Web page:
You can purchase a BioLite camping stove that has USB charging today. We have one at our office for emergency off the grid charging. In our test we recharged an iPad and and iPhone.
From a 2002 slashdot story:
mccalli writes :
"Thought people might find this amusing. In 1986, the UK compiled an electronic [copy of the] domesday book. They used BBC Master computers to do it, and the result was put on laserdisc. I actually used this project whilst at school. This article states that nothing can now read these merely 15-year old discs. The original, written approx. 1086, is still doing fine thank you very much."
Sounds like a good candidate for Bruce Sterling's Dead Media Project. (Speaking of Sterling, the "graying cyberpunk" has an interesting article in the Austin Chronicle on the upcoming SXSW Interactive conference called "Information Wants to be Worthless" -- thanks to reader ag3n7.)
I always say California has first world taxes and third world roads.
According to Alive Past 5
The Top Five Causes Of Unintentional Injury involving children:
1. Car Accidents: Kill 260,000 children a year and injure about 10 million children. They are the leading cause of death among children and a leading cause of child disability.
2. Drowning: Kills more than 175,000 children annually. Up to 3 million children each year survive a drowning incident. Due to brain damage in some survivors, nonfatal drowning has the highest average lifetime health and economic impact of any type of child injury.
3. Burns: Fire-related burns kill nearly 96,000 children a year.
4. Falls: Nearly 47,000 children fall to their deaths every year, but hundreds of thousands more children sustain serious injuries from a fall.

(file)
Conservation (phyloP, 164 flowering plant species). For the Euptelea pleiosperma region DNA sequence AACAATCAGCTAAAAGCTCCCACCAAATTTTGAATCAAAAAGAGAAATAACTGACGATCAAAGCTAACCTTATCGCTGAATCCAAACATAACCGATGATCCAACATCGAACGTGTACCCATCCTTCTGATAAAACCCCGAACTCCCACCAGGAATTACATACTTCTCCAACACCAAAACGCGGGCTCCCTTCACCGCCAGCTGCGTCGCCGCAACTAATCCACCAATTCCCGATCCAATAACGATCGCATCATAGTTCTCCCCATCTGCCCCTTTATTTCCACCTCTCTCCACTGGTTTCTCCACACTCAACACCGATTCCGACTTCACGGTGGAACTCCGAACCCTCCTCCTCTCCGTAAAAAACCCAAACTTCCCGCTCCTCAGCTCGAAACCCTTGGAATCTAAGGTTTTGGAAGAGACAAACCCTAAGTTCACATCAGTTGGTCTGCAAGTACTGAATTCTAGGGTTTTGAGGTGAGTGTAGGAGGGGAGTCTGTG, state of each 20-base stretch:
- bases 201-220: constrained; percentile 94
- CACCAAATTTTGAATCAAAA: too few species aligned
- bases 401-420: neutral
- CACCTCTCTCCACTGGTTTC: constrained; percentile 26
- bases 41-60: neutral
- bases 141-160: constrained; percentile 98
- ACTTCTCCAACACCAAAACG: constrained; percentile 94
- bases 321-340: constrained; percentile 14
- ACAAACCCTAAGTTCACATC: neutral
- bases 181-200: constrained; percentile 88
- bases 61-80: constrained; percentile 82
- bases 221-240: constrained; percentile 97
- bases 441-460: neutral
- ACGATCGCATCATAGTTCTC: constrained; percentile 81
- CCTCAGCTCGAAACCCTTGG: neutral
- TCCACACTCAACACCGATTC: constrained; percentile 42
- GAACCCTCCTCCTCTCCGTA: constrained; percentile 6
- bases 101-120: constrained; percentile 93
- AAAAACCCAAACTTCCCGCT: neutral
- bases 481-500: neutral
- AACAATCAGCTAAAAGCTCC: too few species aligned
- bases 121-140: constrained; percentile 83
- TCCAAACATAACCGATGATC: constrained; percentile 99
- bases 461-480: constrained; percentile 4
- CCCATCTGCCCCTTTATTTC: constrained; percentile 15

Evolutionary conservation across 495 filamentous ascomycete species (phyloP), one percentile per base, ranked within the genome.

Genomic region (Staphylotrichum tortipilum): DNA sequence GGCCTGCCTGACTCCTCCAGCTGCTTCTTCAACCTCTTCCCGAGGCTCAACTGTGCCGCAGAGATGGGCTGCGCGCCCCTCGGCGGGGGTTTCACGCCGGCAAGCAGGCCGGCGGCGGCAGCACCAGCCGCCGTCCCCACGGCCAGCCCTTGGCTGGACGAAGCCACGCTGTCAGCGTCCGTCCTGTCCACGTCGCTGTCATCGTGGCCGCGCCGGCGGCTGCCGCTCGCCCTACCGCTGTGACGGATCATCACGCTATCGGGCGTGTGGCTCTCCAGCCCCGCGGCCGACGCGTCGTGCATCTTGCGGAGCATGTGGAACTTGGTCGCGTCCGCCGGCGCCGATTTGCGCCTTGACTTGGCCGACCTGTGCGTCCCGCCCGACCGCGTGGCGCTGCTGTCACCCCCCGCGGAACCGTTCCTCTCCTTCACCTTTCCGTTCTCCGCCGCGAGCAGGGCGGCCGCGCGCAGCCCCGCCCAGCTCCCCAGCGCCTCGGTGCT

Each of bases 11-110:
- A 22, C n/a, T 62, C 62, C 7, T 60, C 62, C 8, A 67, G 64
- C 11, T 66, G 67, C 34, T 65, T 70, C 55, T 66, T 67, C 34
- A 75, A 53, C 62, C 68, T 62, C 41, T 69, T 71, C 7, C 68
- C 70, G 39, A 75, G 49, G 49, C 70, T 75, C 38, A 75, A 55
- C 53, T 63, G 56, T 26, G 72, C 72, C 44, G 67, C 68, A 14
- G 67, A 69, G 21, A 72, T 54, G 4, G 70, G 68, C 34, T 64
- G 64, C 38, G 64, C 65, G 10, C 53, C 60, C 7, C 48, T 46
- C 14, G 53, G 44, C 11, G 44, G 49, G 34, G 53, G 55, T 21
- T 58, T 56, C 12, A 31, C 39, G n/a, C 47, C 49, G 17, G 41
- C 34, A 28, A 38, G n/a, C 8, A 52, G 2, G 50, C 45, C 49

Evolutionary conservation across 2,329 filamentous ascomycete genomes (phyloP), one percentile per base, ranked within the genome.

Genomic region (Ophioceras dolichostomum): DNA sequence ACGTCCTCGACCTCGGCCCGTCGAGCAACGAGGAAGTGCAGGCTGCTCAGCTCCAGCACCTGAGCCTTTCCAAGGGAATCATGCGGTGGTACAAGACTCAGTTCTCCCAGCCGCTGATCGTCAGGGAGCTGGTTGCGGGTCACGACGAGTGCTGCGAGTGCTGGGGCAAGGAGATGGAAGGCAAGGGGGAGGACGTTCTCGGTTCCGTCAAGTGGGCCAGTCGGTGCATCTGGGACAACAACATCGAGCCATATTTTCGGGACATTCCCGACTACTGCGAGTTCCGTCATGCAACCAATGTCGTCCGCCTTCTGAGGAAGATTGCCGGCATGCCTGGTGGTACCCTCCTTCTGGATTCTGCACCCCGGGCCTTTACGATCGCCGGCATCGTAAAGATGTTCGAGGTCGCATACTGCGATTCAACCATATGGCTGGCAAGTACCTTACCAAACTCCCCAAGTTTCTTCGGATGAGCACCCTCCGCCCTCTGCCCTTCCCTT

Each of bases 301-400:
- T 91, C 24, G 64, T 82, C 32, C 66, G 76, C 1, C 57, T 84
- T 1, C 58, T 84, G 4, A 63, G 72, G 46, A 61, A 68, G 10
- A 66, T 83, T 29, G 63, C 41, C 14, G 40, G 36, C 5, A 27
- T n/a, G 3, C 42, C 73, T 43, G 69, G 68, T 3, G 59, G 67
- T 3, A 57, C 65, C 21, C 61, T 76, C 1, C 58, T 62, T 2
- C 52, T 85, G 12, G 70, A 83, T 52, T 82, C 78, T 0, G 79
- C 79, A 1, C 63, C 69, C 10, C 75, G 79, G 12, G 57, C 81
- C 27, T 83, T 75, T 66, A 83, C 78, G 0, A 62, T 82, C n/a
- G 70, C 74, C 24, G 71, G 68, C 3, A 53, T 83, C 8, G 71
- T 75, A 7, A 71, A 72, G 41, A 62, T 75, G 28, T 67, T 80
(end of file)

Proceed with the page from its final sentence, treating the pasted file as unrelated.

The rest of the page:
5. Poisoning: More than 45,000 children die each year from unintended poisoning.
Looks like there is a whole lot more that needs to be banned, or re-labeled. Think of the children.
I posted this in January 2005:
Drakes formula allows some kind of estimate as to the number of intelligent societies there might be "out there".
The following is from a great book by A.K. Dewdney: Yes, We Have no Neutrons.
The formula is N = R* x Fp x Ne x Fl x Fi x Fc x L
R* = number of new stars that form in our galaxy each year
Fp = fraction of stars having planetary systems
Ne = average number of life-supporting planets per star
Fl = fraction of those planets on which life develops
Fi = fraction of life forms that become intelligent
Fc = fraction of intelligent beings that develop radio
L = average lifetime of a communicating society
The formula has appeared in several popular science magazines with the values set to:
N = 10 x 1 x 1 x 1 x 0.01 x 0.1 x L
So, N = 0.01 x L
The only numbers in the formula which anything other than a guess can be made are R* and L. Based on current observations most set R* at 10. Everything else in the formula would be a wild guess, except for L. More is known about L than any other part of the formula, since we are a communication society. Since we receive more and more of our communication from satellites, cable, and the internet, we are broadcasting less and less away from the earth. In the near future we will likely go dark as a significant source of radio/broadcast signals capable of being detected from space. If we say that our source of signals is about 100 years, drop the 100 back into the formula and you get 1. That must be us.
Stellar rays prove fibbing never pays. Embezzlement is another matter.